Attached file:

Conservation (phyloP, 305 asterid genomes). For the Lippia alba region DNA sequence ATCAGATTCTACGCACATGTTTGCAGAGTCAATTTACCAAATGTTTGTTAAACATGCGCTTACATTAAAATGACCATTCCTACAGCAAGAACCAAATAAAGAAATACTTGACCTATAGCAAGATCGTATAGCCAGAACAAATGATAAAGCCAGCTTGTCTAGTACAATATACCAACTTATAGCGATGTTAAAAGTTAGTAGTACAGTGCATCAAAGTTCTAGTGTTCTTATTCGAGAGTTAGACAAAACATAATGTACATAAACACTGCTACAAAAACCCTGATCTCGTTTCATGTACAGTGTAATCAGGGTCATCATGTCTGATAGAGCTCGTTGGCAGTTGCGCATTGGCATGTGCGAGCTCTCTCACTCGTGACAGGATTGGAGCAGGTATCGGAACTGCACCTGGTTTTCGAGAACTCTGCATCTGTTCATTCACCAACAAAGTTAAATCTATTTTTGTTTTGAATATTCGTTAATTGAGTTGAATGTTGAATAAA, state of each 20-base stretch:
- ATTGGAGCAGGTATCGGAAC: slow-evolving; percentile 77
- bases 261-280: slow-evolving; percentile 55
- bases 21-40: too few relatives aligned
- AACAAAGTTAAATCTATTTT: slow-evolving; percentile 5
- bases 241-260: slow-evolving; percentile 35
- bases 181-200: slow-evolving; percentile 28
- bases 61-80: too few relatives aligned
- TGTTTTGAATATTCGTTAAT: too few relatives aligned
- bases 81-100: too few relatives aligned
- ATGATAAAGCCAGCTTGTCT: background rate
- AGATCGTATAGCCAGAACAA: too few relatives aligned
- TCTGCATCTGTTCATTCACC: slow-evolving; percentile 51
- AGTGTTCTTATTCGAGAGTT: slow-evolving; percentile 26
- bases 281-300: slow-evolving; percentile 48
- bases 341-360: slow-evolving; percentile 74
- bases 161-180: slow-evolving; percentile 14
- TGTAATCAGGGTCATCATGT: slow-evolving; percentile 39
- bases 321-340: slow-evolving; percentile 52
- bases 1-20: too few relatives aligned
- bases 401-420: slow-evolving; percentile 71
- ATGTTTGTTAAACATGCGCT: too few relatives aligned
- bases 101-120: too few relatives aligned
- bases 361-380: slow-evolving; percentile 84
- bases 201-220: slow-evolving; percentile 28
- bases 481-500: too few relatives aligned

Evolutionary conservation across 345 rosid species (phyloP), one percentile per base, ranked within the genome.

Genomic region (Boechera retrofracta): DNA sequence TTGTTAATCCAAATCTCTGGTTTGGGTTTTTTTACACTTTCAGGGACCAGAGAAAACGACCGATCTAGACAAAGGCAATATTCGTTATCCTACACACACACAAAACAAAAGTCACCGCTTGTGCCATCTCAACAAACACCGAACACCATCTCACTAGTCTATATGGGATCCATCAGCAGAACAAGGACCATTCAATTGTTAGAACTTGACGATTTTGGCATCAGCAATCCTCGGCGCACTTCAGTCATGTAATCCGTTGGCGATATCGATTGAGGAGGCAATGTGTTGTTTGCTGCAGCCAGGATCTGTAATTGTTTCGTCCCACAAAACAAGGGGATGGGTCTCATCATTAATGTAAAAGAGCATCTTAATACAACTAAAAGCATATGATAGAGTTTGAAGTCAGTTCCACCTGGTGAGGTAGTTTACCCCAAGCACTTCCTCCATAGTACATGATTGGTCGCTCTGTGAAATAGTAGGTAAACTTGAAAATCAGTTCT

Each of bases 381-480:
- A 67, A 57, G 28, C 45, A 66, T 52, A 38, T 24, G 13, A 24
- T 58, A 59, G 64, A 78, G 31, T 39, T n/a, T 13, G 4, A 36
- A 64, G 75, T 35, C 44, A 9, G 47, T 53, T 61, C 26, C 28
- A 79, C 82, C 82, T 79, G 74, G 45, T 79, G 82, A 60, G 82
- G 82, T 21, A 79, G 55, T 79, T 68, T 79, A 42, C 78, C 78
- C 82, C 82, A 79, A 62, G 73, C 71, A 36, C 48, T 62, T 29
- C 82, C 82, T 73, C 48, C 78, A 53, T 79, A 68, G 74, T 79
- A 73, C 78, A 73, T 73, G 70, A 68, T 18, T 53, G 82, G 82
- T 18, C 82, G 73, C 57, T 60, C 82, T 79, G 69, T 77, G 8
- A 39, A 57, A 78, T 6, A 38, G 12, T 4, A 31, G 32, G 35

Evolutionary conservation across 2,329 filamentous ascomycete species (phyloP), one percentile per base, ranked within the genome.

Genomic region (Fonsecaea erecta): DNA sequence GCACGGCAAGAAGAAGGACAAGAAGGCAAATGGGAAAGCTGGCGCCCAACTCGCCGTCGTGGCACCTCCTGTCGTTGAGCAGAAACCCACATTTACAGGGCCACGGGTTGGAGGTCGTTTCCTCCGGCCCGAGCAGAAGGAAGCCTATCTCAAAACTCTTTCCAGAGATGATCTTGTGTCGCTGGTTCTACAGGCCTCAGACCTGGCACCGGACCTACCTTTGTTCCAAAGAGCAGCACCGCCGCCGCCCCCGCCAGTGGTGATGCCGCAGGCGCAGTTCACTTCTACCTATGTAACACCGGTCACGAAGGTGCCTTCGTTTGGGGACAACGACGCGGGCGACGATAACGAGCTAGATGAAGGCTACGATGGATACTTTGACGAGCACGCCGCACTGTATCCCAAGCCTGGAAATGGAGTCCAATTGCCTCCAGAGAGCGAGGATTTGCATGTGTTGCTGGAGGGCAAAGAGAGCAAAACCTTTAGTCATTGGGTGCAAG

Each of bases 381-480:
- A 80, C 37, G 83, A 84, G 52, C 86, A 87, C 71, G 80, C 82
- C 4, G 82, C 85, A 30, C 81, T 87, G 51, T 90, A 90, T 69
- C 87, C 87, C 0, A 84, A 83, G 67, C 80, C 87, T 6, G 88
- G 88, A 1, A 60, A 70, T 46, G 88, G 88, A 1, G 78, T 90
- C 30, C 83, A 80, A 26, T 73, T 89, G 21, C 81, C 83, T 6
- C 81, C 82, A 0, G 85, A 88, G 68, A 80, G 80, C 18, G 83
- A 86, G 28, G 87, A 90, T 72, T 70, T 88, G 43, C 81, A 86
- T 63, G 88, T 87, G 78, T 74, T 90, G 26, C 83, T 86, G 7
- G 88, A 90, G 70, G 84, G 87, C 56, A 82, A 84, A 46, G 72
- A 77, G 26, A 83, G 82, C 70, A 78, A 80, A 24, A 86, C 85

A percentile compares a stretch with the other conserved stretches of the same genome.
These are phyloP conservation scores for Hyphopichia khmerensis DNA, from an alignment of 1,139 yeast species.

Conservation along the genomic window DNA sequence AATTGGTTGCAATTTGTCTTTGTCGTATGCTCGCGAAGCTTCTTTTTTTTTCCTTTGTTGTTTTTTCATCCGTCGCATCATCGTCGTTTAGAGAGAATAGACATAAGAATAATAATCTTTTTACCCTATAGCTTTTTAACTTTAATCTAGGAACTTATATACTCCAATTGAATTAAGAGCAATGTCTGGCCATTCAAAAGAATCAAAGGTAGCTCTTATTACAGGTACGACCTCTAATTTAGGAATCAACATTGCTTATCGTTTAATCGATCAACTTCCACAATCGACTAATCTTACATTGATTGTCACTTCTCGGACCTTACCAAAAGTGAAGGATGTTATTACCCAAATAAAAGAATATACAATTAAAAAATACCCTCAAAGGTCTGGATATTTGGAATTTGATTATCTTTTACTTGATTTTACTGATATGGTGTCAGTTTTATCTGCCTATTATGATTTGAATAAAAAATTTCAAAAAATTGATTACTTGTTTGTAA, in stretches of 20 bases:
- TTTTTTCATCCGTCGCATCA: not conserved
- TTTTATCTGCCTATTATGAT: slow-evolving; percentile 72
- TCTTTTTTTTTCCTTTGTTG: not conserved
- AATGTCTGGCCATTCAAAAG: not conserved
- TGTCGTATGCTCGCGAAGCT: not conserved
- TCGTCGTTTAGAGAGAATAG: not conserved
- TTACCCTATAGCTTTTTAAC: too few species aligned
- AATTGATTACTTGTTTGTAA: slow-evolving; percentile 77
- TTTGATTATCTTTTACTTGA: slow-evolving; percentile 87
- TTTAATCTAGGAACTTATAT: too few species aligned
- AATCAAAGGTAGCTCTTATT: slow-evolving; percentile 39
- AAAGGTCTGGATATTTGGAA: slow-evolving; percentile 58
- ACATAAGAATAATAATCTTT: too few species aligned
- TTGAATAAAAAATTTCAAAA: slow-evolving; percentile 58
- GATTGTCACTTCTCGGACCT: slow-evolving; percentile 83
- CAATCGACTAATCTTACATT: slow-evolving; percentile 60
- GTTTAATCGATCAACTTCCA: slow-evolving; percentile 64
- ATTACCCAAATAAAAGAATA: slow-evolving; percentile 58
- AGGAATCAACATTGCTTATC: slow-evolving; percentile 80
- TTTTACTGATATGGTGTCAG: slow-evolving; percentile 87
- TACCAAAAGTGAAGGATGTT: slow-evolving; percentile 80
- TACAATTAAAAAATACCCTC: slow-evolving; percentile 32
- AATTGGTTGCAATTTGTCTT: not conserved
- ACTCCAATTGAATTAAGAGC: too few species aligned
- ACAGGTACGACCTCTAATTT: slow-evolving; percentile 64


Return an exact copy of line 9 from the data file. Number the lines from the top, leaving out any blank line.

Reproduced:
- TGTTTTGAATATTCGTTAAT: too few relatives aligned